Each year, the traditional harvest-time dinner is taking on a different meaning for residents of Richmond County and North Carolina, as more and more find themselves unable to afford adequate food on a day-to-day basis.
The growing number of unemployed and working poor who can’t afford enough to eat was compiled in a recent study released by the United States Department of Agriculture.
The report found food insecurity, or the ability to provide enough food to feed a household, is at an all-time high in the United States, and North Carolina is tied for the fastest-growing rate of food insecurity in the nation.
“While many Americans are getting ready to feast this Thanksgiving, a record number of Americans face a literal famine,” N.C. Justice Center Policy Analyst Louisa Warren said in a Monday press release. “When more than a million children go to bed hungry in the U.S., we know it’s past time to act.”
The N.C. Justice Center also released a county-by-county snapshot of employment, poverty and median income in North Carolina this week, illustrating worsening economic conditions for the state as a whole and Richmond County, in particular.
The U.S.D.A. report found the national rate of food insecurity to be 12.2 percent across the nation in 2008, while it was 13.7 percent in North Carolina.
Furthermore, between 1996 and 2008, the report shows North Carolina’s rate of food insecurity grew 3.9 percent, tying the state with Maine and Missouri for the fastest growing populations of the underfed.
The data was collected in December 2008, meaning the reality is likely worse than these statistics show, according to the N.C. Justice Center.
In September 2008, there were more than 1,011,000 North Carolinians accepting Food and Nutrition Services, or food stamps. This September that number swelled to 1,249,226.
This is approximately a 25 percent increase in the total roll of those on food stamps.
In Richmond County, that number grew from 8,925 in September 2008 to 10,468 in September 2009.
Richmond County has more food stamp recipients than any of its neighboring counties, with Scotland County coming in second at 9,595.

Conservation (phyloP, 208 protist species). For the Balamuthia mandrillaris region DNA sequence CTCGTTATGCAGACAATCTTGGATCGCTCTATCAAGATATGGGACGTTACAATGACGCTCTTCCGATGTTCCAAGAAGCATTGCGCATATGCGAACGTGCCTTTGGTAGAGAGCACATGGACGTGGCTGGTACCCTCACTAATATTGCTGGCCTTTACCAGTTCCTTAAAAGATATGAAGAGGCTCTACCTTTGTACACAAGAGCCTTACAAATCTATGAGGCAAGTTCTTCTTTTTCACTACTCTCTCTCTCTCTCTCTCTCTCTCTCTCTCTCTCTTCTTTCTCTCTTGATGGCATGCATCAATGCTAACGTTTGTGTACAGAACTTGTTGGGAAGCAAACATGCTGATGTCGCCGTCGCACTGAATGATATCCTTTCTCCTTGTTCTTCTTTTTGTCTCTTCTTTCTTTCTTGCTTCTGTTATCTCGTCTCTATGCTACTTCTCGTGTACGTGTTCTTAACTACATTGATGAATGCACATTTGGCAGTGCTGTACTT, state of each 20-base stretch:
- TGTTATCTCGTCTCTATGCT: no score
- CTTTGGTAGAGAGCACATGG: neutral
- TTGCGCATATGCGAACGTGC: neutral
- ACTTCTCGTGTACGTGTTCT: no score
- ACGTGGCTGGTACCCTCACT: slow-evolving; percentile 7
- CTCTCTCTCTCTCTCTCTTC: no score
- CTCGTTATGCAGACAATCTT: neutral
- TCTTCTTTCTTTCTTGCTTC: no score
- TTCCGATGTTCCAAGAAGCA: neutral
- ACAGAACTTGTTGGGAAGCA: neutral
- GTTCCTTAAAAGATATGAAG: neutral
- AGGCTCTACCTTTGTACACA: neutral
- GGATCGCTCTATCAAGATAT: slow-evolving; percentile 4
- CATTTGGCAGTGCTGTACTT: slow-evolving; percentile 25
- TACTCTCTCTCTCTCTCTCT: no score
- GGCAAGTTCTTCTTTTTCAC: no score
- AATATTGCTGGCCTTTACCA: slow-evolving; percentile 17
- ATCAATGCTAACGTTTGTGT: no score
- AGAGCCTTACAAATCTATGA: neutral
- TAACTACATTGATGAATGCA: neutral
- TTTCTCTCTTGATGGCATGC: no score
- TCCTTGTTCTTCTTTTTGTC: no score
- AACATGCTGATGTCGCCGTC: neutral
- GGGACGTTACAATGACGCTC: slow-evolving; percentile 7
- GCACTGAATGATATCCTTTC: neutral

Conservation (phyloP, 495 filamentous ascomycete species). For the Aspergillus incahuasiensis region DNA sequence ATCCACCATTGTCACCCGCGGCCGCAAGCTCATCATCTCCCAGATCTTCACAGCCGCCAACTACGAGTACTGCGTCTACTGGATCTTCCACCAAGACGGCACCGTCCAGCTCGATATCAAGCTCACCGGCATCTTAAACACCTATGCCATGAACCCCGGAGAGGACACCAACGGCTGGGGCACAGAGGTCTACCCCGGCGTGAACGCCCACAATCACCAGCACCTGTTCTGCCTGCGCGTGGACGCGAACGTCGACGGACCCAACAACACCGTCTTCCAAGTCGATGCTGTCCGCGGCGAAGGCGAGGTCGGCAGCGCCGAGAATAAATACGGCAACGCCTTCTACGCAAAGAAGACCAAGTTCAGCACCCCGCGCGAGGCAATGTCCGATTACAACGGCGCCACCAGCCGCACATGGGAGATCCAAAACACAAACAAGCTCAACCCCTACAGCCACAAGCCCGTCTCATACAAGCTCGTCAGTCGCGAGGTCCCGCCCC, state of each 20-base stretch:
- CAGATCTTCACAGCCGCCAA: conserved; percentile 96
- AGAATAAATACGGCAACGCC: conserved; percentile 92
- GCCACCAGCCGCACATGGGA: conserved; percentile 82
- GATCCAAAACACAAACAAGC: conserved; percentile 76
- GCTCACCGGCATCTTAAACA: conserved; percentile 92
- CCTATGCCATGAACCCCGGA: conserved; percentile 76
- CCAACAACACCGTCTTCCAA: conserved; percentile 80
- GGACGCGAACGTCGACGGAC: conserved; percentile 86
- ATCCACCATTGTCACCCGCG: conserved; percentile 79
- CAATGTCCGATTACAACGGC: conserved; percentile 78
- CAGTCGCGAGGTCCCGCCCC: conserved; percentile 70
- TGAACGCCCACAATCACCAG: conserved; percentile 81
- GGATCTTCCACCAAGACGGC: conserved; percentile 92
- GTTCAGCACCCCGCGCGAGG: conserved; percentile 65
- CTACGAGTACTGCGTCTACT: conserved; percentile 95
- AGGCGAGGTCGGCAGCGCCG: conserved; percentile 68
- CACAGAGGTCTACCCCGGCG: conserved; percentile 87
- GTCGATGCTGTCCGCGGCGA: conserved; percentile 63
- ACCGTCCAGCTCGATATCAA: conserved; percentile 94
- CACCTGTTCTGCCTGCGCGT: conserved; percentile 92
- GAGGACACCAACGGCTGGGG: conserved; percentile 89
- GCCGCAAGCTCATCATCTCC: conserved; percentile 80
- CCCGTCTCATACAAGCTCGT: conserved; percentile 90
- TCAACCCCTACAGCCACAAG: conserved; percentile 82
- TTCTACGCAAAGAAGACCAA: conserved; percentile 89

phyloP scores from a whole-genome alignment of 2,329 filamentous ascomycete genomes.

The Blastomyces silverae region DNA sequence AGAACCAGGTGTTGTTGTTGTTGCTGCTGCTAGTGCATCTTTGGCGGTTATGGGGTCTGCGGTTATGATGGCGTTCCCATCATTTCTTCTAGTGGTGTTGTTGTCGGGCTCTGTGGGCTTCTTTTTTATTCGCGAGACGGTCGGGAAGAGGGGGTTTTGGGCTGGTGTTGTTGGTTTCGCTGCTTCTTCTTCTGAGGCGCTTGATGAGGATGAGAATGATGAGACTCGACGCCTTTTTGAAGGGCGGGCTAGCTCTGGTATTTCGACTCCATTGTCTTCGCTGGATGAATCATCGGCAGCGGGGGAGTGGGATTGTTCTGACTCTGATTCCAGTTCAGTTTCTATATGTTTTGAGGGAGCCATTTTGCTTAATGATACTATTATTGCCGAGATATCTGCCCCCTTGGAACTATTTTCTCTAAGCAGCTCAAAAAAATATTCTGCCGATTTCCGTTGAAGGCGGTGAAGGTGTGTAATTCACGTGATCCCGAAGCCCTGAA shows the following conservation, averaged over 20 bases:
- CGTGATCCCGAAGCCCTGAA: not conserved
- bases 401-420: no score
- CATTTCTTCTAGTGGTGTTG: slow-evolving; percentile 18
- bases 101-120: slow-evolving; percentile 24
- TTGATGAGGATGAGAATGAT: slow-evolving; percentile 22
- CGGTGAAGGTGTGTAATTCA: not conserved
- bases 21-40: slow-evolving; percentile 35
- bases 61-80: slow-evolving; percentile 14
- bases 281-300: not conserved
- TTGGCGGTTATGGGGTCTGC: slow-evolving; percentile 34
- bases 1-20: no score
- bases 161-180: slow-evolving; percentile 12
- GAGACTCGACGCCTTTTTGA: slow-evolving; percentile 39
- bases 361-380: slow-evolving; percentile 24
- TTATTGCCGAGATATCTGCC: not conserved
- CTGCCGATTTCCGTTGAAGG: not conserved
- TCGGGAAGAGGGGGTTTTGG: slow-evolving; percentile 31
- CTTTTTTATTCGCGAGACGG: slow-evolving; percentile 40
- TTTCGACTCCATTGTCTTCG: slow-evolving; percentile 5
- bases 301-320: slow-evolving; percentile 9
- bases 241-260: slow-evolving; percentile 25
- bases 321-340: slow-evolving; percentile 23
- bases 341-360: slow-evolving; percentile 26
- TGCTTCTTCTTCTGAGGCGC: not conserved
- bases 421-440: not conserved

During this same time period, unemployment in Richmond County grew from 10.1 percent to 13.3 percent.
The median household income is also lower in Richmond County than any of its neighbors at $29,505, while Scotland County’s median household income is $30,775.
Fortunately, the income needed to meet the N.C. standard of living is less in Richmond County than any of its neighbors, at $39,098 a year for a household of four, but this is still more than what Richmond County workers earn.
While the current economic recession accounts for some of this rise in poverty and hunger, figures dating back to 2000 show a steady decline in the quality of life for North Carolina’s workers, according the N.C. Justice Center.
“The rise in unemployment is definitely part of the reason for the increase, but this report also shows that more families experiencing food scarcity include at least one adult with a full-time job,” Warren commented. “This tells us that stagnant wages have devastated workers’ ability to put food on the table.”
A snapshot of employment in the state of North Carolina shows joblessness has more than doubled in the state since the year 2000.
In October 2000, North Carolina’s unemployment rate reached 4.2 percent, in October 2008 it grew to 7 percent. Unemployment in the state of North Carolina is currently 11 percent, and continues to grow month-by-month.
As of October 2008, there were more than 1.3 million North Carolinians living in poverty, according to census statistics, which reflects 14.6 percent of the state population.
In 2000, about 13 percent of North Carolinians lived in poverty.
The growth in poverty has hit North Carolina families particularly hard. The percentage of impoverished families has grown from 9.6 percent in 2000 to 10.9 percent in 2008.
This means more than one of every 10 North Carolina families is living below the rate of poverty.
n Staff Writer Philip D. Brown can be reached at (910) 997-3111 ext. 32, or by e-mail at email@example.com.